The Cameron Carden Act is a new bill that might soon force public colleges in Maryland to let students who are having mental health crises drop out and get their tuition back. The show is a tribute to Cameron Carden, a student at Salisbury University who was discriminated against before he tragically died.
The bill, which is actually called HB295/HB872, was introduced by delegate Shaneka Henson and has already gotten support from every member of the Maryland House. This is the third time that lawmakers have thought about similar bills, as support for addressing mental health on college campuses grows.
👏🏾 The Cameron Carden Act of 2023 passed the House and is headed to the Senate. I filed this bill for Cameron Carden and for the mental health of all our college students. Help me thank my colleagues in the House for unanimous support. #mentalhealthmatters #working4md pic.twitter.com/92zLOsO0n5— Shaneka Henson (@ShanekaHenson) March 9, 2023
“No student should face barriers to getting help in moments of crisis,” Henson stated. “Cameron’s story highlights the need for reasonable policies that support student wellbeing.”
Cameron’s Story Inspires Crucial Bill
He was a student at Salisbury University when he killed himself in 2018. He was 18 years old. His family says that Cameron was severely harassed on college because of his learning disability and his sexuality.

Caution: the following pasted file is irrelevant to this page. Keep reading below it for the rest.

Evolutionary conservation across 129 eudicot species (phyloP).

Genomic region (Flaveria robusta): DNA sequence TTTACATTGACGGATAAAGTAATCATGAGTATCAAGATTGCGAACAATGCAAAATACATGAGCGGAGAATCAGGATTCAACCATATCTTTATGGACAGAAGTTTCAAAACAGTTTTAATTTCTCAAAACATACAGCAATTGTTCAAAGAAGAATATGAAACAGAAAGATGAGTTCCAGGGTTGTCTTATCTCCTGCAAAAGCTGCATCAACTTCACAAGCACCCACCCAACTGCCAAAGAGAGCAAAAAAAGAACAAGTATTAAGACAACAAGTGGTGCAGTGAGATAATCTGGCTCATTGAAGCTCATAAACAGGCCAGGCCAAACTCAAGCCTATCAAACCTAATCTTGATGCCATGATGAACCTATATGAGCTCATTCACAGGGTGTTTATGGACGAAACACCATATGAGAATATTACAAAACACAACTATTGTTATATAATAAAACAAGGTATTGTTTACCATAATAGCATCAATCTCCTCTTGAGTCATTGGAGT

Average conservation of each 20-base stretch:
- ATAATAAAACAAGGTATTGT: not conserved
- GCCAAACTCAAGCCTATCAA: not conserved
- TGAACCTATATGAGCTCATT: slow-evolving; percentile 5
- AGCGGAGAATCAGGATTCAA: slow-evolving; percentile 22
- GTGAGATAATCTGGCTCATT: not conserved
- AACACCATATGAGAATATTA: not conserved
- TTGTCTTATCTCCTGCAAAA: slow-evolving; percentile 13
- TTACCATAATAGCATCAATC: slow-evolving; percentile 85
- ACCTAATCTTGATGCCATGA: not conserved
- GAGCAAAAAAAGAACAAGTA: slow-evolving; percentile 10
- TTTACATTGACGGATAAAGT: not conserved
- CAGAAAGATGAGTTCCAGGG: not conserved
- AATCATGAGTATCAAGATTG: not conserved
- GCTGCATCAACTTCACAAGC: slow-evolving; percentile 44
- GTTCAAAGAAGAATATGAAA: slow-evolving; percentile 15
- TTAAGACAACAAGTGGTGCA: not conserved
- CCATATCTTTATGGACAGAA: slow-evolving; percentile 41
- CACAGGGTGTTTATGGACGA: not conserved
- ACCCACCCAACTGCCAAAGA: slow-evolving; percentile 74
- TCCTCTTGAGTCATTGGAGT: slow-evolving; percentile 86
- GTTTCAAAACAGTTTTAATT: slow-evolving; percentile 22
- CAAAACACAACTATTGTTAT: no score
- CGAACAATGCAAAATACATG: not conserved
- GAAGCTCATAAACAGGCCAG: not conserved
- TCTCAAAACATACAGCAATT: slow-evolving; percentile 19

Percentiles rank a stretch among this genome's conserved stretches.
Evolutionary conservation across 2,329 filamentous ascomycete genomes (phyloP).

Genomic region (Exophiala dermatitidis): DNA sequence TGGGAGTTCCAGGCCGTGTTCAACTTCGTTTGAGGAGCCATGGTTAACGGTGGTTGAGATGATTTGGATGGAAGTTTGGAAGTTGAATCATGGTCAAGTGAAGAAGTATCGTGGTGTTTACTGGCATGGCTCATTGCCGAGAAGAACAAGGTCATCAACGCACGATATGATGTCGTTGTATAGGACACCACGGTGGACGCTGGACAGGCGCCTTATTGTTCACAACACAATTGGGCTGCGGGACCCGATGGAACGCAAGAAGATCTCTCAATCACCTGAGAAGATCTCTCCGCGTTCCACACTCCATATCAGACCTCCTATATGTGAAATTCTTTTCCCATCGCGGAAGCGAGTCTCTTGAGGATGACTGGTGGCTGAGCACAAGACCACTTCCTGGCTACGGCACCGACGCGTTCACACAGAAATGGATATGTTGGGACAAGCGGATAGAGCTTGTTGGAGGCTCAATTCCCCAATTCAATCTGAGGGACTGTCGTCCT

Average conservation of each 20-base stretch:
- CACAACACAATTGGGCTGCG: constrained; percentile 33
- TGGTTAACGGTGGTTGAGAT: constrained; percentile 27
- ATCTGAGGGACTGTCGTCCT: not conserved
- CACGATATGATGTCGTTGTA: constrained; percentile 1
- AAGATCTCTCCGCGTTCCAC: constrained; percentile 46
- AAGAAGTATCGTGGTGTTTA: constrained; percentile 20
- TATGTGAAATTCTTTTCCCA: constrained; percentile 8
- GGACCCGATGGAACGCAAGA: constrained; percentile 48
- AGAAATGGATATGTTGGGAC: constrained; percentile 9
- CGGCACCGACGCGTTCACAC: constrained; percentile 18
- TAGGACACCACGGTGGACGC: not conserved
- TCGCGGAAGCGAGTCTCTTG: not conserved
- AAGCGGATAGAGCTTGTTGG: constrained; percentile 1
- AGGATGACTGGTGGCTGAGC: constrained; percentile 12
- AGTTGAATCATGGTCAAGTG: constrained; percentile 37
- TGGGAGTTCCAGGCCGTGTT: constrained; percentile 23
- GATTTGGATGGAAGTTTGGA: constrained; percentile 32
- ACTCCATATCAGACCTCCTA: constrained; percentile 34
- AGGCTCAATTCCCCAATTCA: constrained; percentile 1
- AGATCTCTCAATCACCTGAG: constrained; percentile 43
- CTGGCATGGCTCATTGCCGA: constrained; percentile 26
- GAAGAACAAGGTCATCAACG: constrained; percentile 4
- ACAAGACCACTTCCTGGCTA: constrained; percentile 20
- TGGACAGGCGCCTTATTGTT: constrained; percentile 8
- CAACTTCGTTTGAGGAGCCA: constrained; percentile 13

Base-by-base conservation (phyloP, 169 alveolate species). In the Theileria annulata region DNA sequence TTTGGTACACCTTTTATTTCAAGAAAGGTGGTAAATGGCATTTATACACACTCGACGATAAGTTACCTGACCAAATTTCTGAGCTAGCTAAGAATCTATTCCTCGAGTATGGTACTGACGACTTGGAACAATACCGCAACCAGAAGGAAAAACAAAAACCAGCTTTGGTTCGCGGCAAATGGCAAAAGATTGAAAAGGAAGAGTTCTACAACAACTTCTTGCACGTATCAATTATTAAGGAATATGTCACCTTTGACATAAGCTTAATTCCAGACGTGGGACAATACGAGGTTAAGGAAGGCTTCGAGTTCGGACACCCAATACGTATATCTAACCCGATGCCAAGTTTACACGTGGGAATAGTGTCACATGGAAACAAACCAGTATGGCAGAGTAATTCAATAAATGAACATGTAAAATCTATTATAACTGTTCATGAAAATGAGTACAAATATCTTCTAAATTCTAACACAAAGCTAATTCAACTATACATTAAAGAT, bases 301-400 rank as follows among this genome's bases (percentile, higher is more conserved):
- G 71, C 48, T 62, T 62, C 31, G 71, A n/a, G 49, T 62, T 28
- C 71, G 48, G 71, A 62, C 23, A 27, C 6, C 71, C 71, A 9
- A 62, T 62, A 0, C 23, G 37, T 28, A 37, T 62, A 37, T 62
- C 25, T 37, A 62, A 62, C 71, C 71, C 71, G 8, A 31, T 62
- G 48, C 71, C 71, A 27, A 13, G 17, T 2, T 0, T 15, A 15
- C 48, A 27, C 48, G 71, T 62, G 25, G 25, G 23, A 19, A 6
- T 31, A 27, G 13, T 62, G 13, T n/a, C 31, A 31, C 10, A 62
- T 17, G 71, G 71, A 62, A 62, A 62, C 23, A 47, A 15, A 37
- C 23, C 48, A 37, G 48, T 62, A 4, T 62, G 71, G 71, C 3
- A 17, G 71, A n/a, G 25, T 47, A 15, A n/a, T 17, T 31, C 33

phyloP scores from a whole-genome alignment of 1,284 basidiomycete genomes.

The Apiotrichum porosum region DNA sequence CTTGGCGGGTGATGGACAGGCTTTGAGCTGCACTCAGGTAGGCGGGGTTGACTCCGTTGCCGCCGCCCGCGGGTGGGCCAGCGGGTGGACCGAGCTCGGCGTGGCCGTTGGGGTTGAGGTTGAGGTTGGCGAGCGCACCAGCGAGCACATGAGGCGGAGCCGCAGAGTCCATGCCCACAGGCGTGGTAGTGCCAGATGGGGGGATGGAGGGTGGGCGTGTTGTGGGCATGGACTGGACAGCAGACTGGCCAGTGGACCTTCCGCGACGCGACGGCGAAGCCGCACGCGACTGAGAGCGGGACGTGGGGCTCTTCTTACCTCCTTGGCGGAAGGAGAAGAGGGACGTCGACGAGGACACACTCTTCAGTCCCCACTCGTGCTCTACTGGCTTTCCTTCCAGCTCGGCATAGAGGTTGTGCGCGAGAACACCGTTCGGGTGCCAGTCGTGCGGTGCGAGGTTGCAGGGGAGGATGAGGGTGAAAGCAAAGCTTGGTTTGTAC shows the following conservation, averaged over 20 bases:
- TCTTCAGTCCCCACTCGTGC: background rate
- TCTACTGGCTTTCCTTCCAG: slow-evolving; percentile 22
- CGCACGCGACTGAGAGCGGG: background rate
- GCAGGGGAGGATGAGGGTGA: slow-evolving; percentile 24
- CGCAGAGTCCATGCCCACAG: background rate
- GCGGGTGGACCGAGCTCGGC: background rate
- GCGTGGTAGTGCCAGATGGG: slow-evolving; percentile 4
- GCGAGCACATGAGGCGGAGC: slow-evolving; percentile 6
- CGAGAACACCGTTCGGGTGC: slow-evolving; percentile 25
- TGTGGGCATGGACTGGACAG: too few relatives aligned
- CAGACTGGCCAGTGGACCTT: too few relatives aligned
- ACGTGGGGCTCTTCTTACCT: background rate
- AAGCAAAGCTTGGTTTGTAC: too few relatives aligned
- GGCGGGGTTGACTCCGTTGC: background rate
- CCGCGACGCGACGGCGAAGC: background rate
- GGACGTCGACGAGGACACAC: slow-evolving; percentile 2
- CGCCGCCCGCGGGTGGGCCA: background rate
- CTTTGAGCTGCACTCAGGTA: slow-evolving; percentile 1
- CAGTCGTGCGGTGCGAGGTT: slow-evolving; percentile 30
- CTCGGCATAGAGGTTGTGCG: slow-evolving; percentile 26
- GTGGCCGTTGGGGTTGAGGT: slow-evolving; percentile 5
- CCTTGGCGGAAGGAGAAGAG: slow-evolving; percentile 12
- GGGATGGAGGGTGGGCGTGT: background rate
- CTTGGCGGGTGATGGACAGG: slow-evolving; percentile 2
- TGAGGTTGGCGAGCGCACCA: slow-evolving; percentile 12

Cameron was mistreated, but when he asked for sick leave, his requests for tuition reimbursement were turned down. Because of his tragic death, his family is now pushing for an official state policy that would require students in similar situations to get their tuition back.
Bill Details: Withdrawals, Refunds, Prevention
The Cameron Carden Act would mandate several key policies at Maryland public institutions:
- Students could withdraw and receive prorated tuition refunds for mental health crises, with appropriate documentation.
- Colleges must share mental health/suicide prevention resources during orientation.
- An appointed campus advocate would connect students to mental health services.
People who support these steps say they give people important financial freedom and support that could save lives.
“Cameron Carden’s story shed light on problems that many college students face today,” said Dr. Dan Martin, a mental health official who spoke in support. “Passing this legislation would continue meaningful conversations about mental health on campuses across Maryland.”
Unanimous Support So Far
So far, every single member of the House has agreed to support the bill.
Ebersole, a delegate, called it a “common sense initiative” that protects families and students in times of trouble. Other lawmakers pointed out that the bill would have a small effect on the economy because not many students would likely quit.
Supporters of the bill say that Cameron’s story has taught many people about gaps in campus mental health policies across the state as the bill goes to the Maryland Senate for review.
“Cameron brought up a troubling matter,” Henson said. “This legislation will empower students to get help when they need it most, before situations escalate to the point of tragedy.”